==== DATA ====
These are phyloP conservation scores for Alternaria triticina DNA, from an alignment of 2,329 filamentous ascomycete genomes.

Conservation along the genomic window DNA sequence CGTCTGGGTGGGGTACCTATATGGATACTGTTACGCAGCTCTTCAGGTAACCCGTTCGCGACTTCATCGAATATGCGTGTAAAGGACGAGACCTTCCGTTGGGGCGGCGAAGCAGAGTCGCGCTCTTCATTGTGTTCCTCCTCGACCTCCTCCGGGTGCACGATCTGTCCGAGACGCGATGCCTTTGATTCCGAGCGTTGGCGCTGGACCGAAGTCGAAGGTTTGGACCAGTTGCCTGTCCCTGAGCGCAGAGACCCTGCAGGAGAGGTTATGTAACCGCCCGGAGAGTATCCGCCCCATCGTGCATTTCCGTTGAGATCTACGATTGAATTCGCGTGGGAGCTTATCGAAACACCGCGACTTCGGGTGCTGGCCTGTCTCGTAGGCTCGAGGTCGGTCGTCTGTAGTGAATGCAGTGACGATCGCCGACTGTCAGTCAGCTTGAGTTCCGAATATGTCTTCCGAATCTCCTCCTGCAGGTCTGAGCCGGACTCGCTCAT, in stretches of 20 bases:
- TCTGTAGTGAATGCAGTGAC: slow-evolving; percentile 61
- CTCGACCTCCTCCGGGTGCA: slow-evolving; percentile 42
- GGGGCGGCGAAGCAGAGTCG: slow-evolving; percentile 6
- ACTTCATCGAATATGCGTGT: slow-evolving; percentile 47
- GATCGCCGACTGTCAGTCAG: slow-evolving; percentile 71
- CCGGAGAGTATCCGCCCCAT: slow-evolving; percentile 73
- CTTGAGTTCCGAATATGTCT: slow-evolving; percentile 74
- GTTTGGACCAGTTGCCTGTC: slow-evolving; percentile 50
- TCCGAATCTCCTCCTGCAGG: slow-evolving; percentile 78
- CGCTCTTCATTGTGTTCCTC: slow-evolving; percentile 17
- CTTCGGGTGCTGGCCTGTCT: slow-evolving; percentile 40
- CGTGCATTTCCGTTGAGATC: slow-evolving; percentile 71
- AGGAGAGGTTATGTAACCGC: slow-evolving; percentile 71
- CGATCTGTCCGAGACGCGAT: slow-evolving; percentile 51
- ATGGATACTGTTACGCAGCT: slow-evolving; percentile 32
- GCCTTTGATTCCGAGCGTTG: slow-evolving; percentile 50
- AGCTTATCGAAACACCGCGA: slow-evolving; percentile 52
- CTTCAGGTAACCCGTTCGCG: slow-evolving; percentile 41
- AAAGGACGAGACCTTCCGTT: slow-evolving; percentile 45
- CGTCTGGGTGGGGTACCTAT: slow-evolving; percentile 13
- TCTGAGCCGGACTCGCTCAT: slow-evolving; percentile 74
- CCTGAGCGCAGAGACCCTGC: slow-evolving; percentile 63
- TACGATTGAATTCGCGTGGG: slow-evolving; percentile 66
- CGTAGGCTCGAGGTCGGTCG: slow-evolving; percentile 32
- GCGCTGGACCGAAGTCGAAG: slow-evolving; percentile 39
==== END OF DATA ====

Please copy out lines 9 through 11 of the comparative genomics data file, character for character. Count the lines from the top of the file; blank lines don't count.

- CTTGAGTTCCGAATATGTCT: slow-evolving; percentile 74
- GTTTGGACCAGTTGCCTGTC: slow-evolving; percentile 50
- TCCGAATCTCCTCCTGCAGG: slow-evolving; percentile 78